Using WG for transport security in a p2p network

Ximin Luo ximin at
Thu Apr 5 20:17:55 CEST 2018

On Thu, Apr 5, 2018 at 8:32 AM, Kalin KOZHUHAROV <me.kalin at> wrote:

> On Thu, Apr 5, 2018 at 5:22 AM, Ximin Luo <ximin at> wrote:
> > Our network churn is not expected to be very heavy, perhaps on the order
> of
> > ~30 new connections per node per week or so. So any extra latency in the
> initial
> > connection caused by this separation of layers, should not be
> significant.
> > However this churn is probably higher than what current typical WG usages
> > get exposed to.
> >
> Few times a day, I would even say few times per hour is a very normal use
> and
> should not be strange, AFAIK.

OK great, thanks for clarifying.

> > I'm also wondering how easy this would be to program. It would clearly be
> > much more heavyweight than simply opening a socket, but I guess it can
> be done
> > via invocations of the `wg` or `wg-quick` tools. Has anyone had any
> experience
> > with this level of WG automation, could you share your thoughts?
> >
> Definitely not "hard", it will depend more on what you are trying to
> achieve exactly.
> > Would the program need any extra system-level privileges?
> >
> Yes for sure ;-D Adding interfaces is a admin task, using sudo or
> similar should be trivial.
> > Ideally we wouldn't need root, of course - does that mean we're forced
> to wait for a userspace WG library such
> > as wireguard-rs? I understand there is a performance penalty here, but
> I'd have
> > to run benchmarks to know if this affects our use-case significantly.
> >
> I don't think performance matters in your case, as it will be only
> during setup; once setup,
> all data goes to a socket/kernel and it doesn't matter how it was set up.

Application-level data goes to a socket, but AIUI adding/removing WG
protocol wrapping is done either in the kernel (as in the main
implementation) or in userspace (as in wireguard-rs). In the latter case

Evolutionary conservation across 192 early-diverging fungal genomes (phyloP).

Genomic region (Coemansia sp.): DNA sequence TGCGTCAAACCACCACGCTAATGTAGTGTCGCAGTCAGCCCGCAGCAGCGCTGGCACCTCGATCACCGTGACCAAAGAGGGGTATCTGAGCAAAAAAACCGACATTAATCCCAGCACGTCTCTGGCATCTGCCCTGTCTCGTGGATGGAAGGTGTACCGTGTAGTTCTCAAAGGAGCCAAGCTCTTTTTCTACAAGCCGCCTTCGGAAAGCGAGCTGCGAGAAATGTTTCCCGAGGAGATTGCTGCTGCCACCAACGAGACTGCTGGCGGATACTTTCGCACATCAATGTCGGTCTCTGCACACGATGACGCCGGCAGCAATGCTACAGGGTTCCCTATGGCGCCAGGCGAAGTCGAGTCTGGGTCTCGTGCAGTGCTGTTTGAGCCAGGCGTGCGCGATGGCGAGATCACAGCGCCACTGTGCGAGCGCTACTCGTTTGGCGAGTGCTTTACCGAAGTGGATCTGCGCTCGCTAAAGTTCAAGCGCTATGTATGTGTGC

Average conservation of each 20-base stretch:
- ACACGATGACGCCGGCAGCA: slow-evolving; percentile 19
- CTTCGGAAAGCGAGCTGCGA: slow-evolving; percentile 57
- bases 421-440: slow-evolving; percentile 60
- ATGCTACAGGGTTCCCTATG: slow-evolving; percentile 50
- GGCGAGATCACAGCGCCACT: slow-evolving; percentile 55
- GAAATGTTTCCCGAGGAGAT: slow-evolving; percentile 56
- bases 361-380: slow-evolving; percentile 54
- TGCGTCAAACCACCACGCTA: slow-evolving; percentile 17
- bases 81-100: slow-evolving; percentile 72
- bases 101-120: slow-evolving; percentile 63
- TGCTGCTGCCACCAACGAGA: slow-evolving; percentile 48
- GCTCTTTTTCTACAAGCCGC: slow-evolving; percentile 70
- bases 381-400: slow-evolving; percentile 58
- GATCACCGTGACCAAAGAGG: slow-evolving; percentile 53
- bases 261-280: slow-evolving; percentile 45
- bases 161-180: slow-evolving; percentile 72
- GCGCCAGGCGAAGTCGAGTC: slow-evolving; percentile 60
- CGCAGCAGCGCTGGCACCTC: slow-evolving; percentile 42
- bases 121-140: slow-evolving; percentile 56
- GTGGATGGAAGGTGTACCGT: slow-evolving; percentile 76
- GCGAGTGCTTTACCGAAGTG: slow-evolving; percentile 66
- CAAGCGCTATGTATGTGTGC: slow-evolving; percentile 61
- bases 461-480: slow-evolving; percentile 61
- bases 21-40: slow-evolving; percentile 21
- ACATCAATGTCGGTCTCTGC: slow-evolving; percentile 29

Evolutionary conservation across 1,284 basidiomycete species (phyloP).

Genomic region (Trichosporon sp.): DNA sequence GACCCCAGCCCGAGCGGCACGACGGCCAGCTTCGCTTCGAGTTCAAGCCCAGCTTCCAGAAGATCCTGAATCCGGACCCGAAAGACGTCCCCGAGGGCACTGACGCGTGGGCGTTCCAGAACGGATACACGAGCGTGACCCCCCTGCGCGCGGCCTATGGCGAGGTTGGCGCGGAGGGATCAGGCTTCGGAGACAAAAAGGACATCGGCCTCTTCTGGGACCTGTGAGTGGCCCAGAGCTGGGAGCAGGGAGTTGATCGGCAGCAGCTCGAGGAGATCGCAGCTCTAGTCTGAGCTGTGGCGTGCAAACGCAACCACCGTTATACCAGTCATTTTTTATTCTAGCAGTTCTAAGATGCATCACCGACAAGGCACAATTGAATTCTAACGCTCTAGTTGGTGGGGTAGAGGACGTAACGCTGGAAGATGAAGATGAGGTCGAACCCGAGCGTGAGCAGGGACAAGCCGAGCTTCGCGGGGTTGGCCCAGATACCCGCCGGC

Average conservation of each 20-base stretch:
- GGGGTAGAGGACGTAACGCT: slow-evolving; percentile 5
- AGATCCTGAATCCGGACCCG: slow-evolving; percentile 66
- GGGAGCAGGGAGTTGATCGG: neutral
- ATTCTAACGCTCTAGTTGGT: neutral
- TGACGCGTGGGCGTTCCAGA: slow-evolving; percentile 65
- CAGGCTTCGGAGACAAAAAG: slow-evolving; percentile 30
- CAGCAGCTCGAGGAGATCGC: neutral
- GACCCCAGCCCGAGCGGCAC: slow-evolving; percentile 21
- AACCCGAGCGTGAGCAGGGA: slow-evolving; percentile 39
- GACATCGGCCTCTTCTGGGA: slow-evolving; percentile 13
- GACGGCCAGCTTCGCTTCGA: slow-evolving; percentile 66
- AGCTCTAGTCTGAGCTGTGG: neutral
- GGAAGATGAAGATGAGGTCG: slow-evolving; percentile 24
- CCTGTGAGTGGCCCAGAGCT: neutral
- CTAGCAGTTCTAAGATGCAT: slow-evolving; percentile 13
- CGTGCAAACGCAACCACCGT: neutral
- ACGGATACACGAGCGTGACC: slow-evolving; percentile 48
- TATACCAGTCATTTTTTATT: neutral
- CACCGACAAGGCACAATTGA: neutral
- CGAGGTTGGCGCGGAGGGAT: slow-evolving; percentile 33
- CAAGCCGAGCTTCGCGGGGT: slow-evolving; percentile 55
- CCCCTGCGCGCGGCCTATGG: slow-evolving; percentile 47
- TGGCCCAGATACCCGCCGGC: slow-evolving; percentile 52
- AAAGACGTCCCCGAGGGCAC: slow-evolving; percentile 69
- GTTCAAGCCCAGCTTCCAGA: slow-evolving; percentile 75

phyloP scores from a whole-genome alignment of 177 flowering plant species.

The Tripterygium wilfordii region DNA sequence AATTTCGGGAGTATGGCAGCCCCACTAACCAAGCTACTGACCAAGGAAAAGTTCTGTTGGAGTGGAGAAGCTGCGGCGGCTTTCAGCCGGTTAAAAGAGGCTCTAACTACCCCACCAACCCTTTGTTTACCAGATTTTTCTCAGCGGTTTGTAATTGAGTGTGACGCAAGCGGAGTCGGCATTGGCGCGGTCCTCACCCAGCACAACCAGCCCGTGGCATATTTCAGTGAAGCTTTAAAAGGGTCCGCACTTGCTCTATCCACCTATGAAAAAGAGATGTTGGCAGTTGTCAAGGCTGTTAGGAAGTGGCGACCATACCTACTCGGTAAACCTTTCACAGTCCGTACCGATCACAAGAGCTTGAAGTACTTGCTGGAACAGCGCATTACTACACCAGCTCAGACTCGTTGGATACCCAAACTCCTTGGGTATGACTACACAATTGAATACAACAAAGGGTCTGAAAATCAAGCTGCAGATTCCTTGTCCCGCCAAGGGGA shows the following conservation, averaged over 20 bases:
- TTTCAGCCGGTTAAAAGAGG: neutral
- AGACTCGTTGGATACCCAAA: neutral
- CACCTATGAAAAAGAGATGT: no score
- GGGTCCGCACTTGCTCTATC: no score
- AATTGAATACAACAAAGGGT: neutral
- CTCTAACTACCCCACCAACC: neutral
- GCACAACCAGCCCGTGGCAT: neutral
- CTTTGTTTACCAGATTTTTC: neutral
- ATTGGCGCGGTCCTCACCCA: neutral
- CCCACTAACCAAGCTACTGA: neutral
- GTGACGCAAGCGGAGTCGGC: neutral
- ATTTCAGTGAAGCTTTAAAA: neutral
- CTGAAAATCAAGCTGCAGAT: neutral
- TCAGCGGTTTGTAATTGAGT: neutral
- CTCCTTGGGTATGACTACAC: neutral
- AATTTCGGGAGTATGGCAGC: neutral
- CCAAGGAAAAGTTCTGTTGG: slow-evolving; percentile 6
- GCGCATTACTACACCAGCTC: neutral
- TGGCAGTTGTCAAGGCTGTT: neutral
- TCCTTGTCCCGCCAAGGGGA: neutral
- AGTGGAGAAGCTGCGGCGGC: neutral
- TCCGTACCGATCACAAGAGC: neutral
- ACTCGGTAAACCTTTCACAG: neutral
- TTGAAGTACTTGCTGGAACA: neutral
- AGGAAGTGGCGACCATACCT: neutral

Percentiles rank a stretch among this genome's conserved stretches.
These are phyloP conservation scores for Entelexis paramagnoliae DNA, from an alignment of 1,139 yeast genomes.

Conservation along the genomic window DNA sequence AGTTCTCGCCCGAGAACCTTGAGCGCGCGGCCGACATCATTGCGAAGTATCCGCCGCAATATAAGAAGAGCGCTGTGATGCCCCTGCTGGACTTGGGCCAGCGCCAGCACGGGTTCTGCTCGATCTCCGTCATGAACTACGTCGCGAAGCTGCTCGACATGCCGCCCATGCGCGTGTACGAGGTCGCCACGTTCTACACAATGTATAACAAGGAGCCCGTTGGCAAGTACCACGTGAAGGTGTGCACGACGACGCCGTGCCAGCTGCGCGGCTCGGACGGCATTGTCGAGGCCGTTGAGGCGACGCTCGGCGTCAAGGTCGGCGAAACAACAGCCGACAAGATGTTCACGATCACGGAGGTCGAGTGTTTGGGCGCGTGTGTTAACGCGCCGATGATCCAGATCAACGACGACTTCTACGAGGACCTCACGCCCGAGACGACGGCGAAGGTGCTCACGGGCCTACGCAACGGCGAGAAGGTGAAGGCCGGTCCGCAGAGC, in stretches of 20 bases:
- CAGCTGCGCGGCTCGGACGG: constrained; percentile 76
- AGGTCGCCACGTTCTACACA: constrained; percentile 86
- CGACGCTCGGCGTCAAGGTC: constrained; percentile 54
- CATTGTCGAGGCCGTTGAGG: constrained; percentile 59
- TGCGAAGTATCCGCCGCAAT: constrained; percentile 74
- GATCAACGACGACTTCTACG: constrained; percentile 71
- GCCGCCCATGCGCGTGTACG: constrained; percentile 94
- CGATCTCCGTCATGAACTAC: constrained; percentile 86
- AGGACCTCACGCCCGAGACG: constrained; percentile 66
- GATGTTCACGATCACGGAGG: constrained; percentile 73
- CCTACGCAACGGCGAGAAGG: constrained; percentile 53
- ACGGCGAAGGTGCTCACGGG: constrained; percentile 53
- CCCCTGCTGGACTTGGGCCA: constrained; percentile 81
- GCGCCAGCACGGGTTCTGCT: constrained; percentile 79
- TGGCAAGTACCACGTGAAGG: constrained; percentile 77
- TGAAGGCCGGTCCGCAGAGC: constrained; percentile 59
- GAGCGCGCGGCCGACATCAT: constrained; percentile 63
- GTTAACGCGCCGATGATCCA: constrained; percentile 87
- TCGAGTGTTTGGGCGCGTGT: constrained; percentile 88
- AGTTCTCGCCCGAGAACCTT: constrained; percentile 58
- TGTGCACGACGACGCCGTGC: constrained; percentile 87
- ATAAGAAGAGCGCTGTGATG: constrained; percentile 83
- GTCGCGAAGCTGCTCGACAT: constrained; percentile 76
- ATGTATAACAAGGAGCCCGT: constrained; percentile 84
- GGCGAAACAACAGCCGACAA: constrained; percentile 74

there is apparently a performance penalty in terms of throughput (i.e. not
only for the setup phase), judging by Jason's comments in various places.
Did I understand wrong / could you explain in more detail if so?

> > Once the network is live, we'd need the transport protocol to be
> relatively
> > stable, or at least be easily upgradeable - perhaps using the noise
> > negotiation subprotocol to support two protocols during network upgrade
> times. This is
> > an extra requirement that seems beyond WG's current main use-case so I
> was also
> > wondering if that is something that you guys plan to cover.
> >
> Making it "support 2 protocols" in the design phase is a good practice
> for availability.
> It will introduce complexity, maintainability issues and thus possible
> security issues.
> Working out a "maintenance mode" might be easier.

Could you elaborate what is meant by "maintenance mode"?

I suppose in the worst case we could do something like: add logic "change
from protocol X to protocol Y at future round N" to software version V and
expect that everyone upgrades to software version V before round N. That
should hopefully work even if protocol X doesn't explicitly define a smooth
upgrade path to protocol Y (e.g. X = WG version 3, Y = WG version 4).

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